The genus Pygoscelis ("rump-legged") contains three living species of penguins collectively known as "The Brush-Tailed Penguins".[citation needed] Their appearance - black above, white below - is the stereotypical image of penguins, and so what most people think of when they think of penguins.


Mitochondrial and nuclear DNA evidence suggests the genus split from other penguins around 38 million years ago, about 2 million years after the ancestors of the genus Aptenodytes. In turn, the Adelie Penguins split off from the other members of the genus around 19 million years ago.[1]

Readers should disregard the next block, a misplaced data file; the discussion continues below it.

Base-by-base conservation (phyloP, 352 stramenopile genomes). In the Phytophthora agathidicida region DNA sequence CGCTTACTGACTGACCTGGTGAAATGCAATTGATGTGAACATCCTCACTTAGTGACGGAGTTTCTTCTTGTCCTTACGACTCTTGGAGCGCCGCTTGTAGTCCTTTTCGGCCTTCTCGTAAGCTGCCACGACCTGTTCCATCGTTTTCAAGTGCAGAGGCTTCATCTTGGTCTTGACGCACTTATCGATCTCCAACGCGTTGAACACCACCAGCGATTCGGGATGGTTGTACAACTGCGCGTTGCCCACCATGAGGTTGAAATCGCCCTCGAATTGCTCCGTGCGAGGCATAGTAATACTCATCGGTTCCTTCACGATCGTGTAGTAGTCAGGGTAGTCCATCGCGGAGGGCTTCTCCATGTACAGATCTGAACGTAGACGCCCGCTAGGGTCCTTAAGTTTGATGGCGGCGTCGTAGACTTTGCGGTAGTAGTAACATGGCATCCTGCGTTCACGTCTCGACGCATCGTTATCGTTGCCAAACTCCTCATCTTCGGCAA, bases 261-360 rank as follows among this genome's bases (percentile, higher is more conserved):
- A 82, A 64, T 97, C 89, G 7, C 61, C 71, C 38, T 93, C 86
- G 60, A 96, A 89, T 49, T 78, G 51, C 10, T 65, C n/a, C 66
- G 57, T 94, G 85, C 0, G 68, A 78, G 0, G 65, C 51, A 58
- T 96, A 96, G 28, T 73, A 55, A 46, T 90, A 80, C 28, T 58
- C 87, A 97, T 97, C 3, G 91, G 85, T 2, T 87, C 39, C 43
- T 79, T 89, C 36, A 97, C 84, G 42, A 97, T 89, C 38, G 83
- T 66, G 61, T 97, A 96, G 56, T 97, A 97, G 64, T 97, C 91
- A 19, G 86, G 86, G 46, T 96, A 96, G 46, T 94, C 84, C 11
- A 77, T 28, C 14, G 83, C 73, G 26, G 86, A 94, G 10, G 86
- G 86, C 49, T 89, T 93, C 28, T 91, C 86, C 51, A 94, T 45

The three extant species are:

Extinct species:

The latter two are tentatively assigned to this genus.

Species photographs

Photographs of adult penguins of the extant (living) species:


  1. ^ Baker AJ, Pereira SL, Haddrath OP, Edge KA (2006). "Multiple gene evidence for expansion of extant penguins out of Antarctica due to global cooling". Proc Biol Sci. 273 (1582): 11–17. PMC 1560011Freely accessible. PMID 16519228. doi:10.1098/rspb.2005.3260. 

Eurasian Spoonbill This article is part of Project Bird Genera, a All Birds project that aims to write comprehensive articles on each genus, including made-up genera.
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